October 28, 2011
By Dan Namowitz
The FAA, in a technology-based effort to further reduce runway incursions, has a target date of 2016 for operation of a system that will provide real-time collision avoidance information to pilots using runways and taxiways at 23 of the nation's core airports.
Meanwhile, the agency is reaching out through news media, the Internet, trade shows, and in the Aeronautical Information Manual to encourage pilots to learn about the Runway Status Lights (RWSL) Program that is now up and running at five major airports. In 2011, Orlando International Airport in Florida became the latest RWSL-capable airport, joining Dallas-Worth Worth International Airport in Texas, Los Angeles International and San Diego International airports in California, and General Edward Lawrence Logan International Airport in Boston, Mass.
The fully automated system consists of red in-pavement lights that activate on the basis of software processing of airport surveillance system data. Two subsystems, runway entrance lights, and takeoff hold lights, warn pilots when it is not safe to cross or enter a runway, or roll on it. “Airport surveillance sensor inputs are processed through light control logic that commands in-pavement lights to illuminate red when there is traffic on or approaching the runway,” says an FAA online program description.
RWSL is designed to serve as an added safety layer that functions in the background of airport operations to enhance the situational awareness of pilots and surface vehicle operators. Control tower personnel have no direct control over the lights except to control their intensity, or shut down the system in the event of a malfunction, said RWSL Program Manager Claude Jones in an interview.
Pilots should be sure to understand that the system’s indications constitute runway status information—not an ATC clearance—to pilots and ground vehicle operators. In the event that an ATC clearance to an aircraft to enter or cross a runway is issued while RWSL indicates that it would be unsafe to do so, the guidance issued to pilots is to query ATC before proceeding, Jones said.
A 30-day site acceptance test process is conducted at each airport where the system is installed. Check notices to airman for changes in operational status. Seven more airports are expected to go operational with RWSL by summer 2012, Jones said.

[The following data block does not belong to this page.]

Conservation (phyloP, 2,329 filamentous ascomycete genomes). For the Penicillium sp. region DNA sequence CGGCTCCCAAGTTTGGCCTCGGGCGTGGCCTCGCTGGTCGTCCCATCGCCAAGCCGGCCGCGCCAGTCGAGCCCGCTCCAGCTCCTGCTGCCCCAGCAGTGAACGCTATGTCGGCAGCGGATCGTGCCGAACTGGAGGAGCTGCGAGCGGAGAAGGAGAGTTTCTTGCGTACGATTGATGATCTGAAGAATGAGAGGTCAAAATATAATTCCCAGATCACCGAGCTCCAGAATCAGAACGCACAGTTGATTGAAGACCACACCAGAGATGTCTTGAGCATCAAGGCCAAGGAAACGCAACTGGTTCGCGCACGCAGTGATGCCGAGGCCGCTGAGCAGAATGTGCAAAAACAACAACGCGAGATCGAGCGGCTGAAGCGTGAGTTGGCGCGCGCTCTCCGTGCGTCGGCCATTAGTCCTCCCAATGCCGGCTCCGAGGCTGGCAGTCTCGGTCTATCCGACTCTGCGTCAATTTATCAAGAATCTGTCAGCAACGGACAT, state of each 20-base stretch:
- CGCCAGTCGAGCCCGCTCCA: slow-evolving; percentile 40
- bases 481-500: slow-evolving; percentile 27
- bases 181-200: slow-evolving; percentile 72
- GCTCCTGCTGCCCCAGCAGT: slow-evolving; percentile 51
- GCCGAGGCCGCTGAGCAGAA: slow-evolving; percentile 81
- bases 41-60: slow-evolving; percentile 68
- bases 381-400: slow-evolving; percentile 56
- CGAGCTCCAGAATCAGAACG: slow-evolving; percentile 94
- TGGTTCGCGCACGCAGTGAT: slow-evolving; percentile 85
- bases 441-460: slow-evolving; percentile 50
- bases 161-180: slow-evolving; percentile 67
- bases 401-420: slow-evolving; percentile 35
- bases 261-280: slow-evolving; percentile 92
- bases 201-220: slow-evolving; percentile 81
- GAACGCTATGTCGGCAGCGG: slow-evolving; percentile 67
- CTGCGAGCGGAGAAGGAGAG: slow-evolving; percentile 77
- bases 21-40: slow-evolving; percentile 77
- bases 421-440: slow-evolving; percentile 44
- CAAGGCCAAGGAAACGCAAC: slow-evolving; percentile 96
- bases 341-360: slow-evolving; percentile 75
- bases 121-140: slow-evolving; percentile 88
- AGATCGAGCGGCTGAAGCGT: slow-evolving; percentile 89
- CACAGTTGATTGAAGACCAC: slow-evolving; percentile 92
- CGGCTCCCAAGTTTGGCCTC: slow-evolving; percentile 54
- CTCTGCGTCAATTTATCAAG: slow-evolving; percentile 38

Pilots interested in reading up on RWSL should refer to Section 2-1-6 of the Aeronautical Information Manual. It describes the system in detail. Online FAA videos offer demonstration and animation of the system. A brochure is also available for download from the program’s page.
In October 2010, Transportation Secretary Ray LaHood and FAA Administrator Randy Babbitt cited the technological improvements as components in the agency effort that helped cut the number of serious runway incursions from 12 in 2009 to 6 in 2010. It marked the second consecutive year in which serious incursions were cut by half. The effort also featured outreach programs and training for general aviation pilots
The FAA’s National Runway Safety Plan, issued Sept. 22, identified RWSL as one of the systems that worked toward resolving a National Transportation Safety Board recommendation to provide “a direct warning capability” to flight crews.
Dan Namowitz is an aviation writer and flight instructor.
The president’s latest budget plan does not include user fees but does offer increased funding for N...
AOPA has been hard at work advocating for general aviation at events in Kansas and New Mexico.
AOPA and six other groups sent a joint letter to House leaders opposing legislation that would make ...
VOLUNTEER AT AN AOPA FLY-IN NEAR YOU!
SHARE YOUR PASSION. VOLUNTEER AT AN AOPA FLY-IN. CLICK TO LEARN MORE >>>
VOLUNTEER LOCALLY AT AOPA FLY-IN! CLICK TO LEARN MORE >>>
BE A PART OF THE FLY-IN VOLUNTEER CREW! CLICK TO LEARN MORE >>>